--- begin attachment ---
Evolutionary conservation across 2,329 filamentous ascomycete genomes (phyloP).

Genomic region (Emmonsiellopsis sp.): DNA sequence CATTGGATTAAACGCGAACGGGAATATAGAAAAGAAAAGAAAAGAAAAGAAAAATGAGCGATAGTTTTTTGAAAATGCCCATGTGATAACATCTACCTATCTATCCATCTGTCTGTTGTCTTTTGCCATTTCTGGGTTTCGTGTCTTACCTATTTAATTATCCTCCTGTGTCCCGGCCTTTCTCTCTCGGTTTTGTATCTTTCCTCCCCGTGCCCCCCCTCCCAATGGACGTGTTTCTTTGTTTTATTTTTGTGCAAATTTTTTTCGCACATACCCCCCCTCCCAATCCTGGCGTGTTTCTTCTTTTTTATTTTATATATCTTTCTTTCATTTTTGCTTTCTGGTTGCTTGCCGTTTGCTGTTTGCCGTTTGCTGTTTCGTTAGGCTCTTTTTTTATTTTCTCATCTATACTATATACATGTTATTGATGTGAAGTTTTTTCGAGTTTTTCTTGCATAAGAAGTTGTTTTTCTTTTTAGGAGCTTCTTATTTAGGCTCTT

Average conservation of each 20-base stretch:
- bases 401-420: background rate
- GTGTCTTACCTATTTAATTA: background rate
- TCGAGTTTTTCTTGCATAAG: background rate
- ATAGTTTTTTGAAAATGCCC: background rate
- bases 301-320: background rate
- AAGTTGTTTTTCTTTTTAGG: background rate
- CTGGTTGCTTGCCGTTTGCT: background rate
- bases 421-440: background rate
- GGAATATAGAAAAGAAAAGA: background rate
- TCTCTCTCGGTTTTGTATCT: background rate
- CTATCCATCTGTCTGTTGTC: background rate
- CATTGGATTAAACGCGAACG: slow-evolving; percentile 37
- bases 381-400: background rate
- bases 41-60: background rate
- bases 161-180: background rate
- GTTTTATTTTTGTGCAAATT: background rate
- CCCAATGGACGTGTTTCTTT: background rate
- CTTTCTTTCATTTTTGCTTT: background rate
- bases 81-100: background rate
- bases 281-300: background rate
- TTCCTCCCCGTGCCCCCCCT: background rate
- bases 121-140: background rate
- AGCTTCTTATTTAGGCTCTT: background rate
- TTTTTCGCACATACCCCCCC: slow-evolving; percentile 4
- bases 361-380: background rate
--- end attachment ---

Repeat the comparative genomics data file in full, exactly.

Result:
Evolutionary conservation across 2,329 filamentous ascomycete genomes (phyloP).

Genomic region (Emmonsiellopsis sp.): DNA sequence CATTGGATTAAACGCGAACGGGAATATAGAAAAGAAAAGAAAAGAAAAGAAAAATGAGCGATAGTTTTTTGAAAATGCCCATGTGATAACATCTACCTATCTATCCATCTGTCTGTTGTCTTTTGCCATTTCTGGGTTTCGTGTCTTACCTATTTAATTATCCTCCTGTGTCCCGGCCTTTCTCTCTCGGTTTTGTATCTTTCCTCCCCGTGCCCCCCCTCCCAATGGACGTGTTTCTTTGTTTTATTTTTGTGCAAATTTTTTTCGCACATACCCCCCCTCCCAATCCTGGCGTGTTTCTTCTTTTTTATTTTATATATCTTTCTTTCATTTTTGCTTTCTGGTTGCTTGCCGTTTGCTGTTTGCCGTTTGCTGTTTCGTTAGGCTCTTTTTTTATTTTCTCATCTATACTATATACATGTTATTGATGTGAAGTTTTTTCGAGTTTTTCTTGCATAAGAAGTTGTTTTTCTTTTTAGGAGCTTCTTATTTAGGCTCTT

Average conservation of each 20-base stretch:
- bases 401-420: background rate
- GTGTCTTACCTATTTAATTA: background rate
- TCGAGTTTTTCTTGCATAAG: background rate
- ATAGTTTTTTGAAAATGCCC: background rate
- bases 301-320: background rate
- AAGTTGTTTTTCTTTTTAGG: background rate
- CTGGTTGCTTGCCGTTTGCT: background rate
- bases 421-440: background rate
- GGAATATAGAAAAGAAAAGA: background rate
- TCTCTCTCGGTTTTGTATCT: background rate
- CTATCCATCTGTCTGTTGTC: background rate
- CATTGGATTAAACGCGAACG: slow-evolving; percentile 37
- bases 381-400: background rate
- bases 41-60: background rate
- bases 161-180: background rate
- GTTTTATTTTTGTGCAAATT: background rate
- CCCAATGGACGTGTTTCTTT: background rate
- CTTTCTTTCATTTTTGCTTT: background rate
- bases 81-100: background rate
- bases 281-300: background rate
- TTCCTCCCCGTGCCCCCCCT: background rate
- bases 121-140: background rate
- AGCTTCTTATTTAGGCTCTT: background rate
- TTTTTCGCACATACCCCCCC: slow-evolving; percentile 4
- bases 361-380: background rate